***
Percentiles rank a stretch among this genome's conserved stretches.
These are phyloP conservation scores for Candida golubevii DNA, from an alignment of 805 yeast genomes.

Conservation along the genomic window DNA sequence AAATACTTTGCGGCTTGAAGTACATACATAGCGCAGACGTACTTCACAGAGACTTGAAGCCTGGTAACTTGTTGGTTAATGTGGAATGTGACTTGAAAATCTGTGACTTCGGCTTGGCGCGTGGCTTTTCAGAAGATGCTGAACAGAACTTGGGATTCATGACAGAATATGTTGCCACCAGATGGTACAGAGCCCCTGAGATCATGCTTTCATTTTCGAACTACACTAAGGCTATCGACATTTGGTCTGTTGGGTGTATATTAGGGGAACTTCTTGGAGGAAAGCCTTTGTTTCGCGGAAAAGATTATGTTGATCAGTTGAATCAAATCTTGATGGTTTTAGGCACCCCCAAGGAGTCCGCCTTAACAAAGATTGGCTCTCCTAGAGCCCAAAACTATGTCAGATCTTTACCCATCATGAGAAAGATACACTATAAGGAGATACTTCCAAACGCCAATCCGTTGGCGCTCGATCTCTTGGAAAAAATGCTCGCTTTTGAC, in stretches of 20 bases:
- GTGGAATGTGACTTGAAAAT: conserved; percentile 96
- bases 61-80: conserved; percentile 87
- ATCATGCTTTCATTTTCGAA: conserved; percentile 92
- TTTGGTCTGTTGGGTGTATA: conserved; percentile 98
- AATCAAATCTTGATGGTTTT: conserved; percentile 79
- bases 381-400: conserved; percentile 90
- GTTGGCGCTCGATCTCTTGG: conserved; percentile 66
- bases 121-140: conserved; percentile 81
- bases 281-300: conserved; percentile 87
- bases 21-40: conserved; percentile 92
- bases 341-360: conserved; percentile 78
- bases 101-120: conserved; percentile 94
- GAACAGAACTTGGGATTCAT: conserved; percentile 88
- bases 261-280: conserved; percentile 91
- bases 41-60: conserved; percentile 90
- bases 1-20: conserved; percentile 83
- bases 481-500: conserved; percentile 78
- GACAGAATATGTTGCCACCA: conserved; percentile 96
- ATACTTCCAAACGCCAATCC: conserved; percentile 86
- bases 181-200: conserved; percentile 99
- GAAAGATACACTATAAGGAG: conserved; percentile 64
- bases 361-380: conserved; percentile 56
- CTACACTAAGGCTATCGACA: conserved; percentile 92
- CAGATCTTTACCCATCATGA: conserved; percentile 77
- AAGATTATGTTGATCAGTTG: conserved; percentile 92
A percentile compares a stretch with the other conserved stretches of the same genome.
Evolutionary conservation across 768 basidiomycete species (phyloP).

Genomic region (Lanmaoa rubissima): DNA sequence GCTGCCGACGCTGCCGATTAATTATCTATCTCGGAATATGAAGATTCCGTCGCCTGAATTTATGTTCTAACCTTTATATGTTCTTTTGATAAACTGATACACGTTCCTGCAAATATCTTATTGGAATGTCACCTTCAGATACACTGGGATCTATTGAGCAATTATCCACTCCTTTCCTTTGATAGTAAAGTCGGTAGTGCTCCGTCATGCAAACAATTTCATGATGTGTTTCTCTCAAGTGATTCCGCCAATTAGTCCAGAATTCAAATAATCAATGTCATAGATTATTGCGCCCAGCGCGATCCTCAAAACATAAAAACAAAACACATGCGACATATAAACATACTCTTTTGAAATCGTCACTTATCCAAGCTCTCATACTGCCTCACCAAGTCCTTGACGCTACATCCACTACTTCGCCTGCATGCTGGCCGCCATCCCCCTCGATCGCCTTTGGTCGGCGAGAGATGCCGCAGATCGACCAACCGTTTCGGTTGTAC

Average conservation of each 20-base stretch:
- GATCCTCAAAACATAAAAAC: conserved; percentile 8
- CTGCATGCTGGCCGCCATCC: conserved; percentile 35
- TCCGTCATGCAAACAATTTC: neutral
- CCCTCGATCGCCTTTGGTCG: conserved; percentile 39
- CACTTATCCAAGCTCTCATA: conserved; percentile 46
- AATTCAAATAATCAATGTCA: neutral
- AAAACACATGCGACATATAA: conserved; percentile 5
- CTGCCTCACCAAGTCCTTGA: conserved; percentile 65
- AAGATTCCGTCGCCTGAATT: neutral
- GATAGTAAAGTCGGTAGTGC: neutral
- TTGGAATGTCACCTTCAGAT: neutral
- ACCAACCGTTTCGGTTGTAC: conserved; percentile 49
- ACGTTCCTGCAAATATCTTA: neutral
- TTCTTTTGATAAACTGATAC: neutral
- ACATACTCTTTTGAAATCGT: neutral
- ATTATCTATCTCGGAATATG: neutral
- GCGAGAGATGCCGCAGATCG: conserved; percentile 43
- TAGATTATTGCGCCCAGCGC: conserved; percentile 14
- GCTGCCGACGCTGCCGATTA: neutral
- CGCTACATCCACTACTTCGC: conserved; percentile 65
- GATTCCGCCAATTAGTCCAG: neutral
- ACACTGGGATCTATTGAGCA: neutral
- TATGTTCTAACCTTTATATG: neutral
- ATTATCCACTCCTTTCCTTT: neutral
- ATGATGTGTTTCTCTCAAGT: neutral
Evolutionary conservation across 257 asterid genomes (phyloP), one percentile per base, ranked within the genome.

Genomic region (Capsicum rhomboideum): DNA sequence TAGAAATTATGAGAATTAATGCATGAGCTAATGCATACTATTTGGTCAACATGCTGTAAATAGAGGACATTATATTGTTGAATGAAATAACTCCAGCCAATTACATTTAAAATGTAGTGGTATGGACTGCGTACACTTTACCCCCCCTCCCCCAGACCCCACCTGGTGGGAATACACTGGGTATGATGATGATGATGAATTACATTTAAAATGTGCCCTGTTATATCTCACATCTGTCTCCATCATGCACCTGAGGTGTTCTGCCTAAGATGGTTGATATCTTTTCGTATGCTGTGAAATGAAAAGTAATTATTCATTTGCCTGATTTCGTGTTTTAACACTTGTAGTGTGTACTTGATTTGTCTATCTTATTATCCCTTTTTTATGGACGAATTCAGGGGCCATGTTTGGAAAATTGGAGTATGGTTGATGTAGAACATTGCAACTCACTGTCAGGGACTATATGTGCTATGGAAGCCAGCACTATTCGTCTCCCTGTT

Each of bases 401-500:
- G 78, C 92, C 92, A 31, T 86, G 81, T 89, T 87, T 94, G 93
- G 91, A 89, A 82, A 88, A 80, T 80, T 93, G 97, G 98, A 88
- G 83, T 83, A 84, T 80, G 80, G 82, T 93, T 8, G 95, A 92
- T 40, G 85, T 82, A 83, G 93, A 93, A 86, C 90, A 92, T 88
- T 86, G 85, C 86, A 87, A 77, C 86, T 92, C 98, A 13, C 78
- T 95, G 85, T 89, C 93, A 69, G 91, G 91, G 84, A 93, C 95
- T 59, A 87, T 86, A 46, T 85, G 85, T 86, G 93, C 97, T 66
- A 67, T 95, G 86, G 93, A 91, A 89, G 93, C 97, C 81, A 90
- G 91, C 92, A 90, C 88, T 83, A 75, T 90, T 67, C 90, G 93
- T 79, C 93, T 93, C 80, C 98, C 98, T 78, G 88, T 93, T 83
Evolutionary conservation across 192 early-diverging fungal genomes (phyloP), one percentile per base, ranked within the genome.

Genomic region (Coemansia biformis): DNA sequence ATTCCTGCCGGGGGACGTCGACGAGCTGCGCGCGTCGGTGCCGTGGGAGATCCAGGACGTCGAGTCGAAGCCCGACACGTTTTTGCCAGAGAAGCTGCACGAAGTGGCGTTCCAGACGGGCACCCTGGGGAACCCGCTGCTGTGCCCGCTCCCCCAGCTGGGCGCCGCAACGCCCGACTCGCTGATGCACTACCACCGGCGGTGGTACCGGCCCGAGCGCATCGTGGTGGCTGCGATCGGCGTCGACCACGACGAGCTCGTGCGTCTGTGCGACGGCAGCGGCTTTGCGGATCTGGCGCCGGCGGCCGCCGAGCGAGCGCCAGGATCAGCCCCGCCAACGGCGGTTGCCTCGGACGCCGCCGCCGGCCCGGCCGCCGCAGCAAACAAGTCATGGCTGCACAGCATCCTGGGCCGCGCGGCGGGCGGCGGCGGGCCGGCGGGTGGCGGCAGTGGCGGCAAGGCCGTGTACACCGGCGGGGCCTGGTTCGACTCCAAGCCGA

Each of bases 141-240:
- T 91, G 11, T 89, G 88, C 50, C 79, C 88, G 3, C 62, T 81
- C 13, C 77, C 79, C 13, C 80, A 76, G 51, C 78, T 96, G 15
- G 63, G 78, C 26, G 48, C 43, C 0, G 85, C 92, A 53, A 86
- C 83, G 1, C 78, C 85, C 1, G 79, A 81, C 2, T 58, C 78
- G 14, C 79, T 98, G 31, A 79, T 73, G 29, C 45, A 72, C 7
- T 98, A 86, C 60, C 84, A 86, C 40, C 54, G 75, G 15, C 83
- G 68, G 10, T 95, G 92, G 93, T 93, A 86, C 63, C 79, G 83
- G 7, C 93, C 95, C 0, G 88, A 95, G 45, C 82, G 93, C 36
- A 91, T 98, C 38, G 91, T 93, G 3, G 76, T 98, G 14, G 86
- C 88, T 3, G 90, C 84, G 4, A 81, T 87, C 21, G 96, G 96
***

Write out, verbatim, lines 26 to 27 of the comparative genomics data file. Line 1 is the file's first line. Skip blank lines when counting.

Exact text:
- CTACACTAAGGCTATCGACA: conserved; percentile 92
- CAGATCTTTACCCATCATGA: conserved; percentile 77